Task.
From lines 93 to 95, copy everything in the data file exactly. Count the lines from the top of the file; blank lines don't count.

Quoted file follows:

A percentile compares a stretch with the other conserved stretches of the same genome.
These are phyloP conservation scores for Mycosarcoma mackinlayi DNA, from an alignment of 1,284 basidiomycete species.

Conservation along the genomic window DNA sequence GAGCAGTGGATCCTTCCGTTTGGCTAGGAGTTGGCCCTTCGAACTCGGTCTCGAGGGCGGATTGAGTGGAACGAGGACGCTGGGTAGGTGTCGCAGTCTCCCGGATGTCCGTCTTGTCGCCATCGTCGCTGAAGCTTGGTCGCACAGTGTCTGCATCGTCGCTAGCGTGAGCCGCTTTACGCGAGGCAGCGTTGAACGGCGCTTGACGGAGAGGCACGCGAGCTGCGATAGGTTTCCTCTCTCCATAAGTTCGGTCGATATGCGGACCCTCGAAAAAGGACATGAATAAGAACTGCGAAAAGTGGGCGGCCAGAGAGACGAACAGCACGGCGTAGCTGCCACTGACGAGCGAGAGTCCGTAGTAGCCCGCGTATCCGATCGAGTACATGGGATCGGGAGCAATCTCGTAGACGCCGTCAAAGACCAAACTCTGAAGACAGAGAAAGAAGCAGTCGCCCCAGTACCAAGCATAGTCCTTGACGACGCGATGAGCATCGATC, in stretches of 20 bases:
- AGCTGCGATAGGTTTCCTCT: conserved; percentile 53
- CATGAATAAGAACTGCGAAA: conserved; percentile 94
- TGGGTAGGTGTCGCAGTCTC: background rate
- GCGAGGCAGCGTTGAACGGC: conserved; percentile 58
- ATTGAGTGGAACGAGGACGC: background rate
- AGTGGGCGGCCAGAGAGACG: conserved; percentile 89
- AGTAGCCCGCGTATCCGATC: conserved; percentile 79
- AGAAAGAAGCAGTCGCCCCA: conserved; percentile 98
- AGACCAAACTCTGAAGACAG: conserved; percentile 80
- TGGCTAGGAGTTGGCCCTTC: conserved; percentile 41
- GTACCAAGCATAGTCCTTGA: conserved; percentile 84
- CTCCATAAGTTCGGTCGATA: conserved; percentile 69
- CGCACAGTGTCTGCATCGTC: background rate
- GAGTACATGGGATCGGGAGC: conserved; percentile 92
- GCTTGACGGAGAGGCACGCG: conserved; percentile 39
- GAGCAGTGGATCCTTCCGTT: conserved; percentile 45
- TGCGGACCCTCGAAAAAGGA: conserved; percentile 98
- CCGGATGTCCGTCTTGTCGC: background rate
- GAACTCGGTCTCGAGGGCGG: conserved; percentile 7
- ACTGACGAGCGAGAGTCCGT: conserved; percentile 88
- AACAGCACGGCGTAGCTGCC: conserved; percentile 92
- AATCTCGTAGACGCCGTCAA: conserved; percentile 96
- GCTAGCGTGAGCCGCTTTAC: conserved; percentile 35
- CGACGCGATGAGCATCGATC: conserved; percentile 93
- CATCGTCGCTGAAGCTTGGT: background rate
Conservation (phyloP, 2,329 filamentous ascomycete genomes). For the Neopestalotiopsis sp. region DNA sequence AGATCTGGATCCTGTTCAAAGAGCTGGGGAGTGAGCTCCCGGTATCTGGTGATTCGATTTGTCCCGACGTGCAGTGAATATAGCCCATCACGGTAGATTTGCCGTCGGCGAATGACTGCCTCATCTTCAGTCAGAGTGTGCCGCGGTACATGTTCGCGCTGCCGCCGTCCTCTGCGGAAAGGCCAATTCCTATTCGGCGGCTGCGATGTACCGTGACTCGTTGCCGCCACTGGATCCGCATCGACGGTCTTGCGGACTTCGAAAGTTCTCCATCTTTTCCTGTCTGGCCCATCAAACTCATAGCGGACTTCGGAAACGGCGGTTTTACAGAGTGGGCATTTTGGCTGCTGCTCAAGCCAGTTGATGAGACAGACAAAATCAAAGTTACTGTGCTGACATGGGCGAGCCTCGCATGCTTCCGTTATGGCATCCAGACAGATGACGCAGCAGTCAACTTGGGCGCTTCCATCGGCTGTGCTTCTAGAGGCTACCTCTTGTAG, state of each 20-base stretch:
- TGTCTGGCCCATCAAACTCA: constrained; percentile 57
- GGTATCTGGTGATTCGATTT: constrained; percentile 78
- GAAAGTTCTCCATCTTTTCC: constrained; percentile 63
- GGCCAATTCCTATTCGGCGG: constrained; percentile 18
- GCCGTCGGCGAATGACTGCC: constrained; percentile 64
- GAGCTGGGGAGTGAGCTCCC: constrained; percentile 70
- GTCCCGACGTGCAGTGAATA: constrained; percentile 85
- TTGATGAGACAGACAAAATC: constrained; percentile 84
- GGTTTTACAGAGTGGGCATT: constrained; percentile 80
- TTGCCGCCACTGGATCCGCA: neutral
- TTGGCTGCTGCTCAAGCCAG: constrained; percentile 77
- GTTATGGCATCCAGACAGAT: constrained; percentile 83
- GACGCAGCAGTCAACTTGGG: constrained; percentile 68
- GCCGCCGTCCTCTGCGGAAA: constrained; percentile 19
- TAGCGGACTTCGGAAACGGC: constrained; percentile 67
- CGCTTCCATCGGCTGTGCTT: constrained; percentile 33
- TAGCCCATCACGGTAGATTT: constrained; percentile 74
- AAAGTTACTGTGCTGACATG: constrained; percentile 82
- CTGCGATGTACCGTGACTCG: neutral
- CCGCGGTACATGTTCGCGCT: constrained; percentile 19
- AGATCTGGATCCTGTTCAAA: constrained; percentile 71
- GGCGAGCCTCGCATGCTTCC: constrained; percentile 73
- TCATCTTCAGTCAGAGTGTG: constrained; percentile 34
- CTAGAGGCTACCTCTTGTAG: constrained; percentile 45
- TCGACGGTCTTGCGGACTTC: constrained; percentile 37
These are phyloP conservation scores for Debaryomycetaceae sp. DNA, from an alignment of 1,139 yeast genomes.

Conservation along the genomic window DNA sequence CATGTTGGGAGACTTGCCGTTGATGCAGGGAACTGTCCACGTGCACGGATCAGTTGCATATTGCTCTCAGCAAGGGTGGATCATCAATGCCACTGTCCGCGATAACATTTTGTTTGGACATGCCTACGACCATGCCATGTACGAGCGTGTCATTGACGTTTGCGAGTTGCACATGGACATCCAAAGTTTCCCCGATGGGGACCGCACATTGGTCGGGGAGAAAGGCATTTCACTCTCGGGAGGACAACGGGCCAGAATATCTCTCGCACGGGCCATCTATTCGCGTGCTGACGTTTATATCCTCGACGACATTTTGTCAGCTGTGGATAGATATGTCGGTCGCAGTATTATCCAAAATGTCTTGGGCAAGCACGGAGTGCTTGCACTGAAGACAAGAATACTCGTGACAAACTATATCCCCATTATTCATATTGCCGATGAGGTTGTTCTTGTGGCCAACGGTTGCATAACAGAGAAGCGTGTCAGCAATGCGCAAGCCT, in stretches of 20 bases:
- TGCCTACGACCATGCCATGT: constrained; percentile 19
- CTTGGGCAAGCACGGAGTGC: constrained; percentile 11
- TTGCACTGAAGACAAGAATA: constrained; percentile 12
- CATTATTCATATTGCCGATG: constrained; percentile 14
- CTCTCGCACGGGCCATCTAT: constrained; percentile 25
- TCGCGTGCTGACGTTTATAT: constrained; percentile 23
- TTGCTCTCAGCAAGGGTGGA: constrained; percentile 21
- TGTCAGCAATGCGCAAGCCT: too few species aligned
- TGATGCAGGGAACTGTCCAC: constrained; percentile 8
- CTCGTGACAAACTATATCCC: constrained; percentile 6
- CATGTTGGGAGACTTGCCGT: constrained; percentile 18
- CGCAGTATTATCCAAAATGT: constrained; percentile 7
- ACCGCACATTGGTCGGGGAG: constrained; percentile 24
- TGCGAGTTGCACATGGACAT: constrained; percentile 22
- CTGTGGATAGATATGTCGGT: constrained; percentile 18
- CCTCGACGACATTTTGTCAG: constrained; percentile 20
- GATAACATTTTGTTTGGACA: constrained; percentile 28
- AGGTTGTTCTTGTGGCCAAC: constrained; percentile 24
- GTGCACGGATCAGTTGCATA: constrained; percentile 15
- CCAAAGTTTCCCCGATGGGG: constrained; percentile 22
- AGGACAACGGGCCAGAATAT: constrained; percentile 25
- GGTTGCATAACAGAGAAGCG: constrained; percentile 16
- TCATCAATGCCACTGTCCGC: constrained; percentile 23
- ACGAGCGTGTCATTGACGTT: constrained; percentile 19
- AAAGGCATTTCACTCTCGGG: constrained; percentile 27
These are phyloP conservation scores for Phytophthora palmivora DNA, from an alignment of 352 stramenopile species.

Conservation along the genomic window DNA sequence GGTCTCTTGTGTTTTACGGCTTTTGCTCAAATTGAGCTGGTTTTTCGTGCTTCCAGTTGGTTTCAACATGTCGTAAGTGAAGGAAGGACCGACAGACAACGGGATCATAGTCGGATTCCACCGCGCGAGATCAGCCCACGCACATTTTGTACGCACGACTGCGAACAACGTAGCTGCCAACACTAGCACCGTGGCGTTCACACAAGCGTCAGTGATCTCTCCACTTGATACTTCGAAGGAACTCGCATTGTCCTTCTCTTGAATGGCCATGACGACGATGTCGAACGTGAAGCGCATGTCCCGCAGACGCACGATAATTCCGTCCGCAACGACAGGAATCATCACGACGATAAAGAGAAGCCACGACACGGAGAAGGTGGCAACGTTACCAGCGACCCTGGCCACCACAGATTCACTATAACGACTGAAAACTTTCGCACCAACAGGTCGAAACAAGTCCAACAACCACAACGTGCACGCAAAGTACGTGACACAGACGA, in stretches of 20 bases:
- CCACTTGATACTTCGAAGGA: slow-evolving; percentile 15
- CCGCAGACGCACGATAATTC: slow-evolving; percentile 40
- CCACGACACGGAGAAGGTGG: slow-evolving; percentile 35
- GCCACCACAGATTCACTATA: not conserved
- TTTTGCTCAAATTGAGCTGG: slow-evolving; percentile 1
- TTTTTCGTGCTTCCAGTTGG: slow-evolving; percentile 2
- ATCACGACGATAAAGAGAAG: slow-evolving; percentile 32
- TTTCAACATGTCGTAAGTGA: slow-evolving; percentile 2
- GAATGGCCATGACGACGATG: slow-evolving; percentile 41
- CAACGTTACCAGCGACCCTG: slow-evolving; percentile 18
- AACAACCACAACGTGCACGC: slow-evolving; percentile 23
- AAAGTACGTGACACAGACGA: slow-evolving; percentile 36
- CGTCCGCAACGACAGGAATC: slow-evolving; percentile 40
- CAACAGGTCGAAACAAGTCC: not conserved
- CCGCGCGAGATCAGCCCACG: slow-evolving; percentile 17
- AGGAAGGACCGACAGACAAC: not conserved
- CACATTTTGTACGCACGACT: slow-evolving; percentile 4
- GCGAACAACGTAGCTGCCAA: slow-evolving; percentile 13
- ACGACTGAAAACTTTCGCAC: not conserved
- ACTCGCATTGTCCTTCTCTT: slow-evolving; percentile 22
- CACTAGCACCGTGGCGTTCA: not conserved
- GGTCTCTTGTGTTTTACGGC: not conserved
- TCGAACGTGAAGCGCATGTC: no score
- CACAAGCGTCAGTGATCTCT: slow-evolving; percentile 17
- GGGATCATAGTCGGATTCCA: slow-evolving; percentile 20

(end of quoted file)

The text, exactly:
- CAACGTTACCAGCGACCCTG: slow-evolving; percentile 18
- AACAACCACAACGTGCACGC: slow-evolving; percentile 23
- AAAGTACGTGACACAGACGA: slow-evolving; percentile 36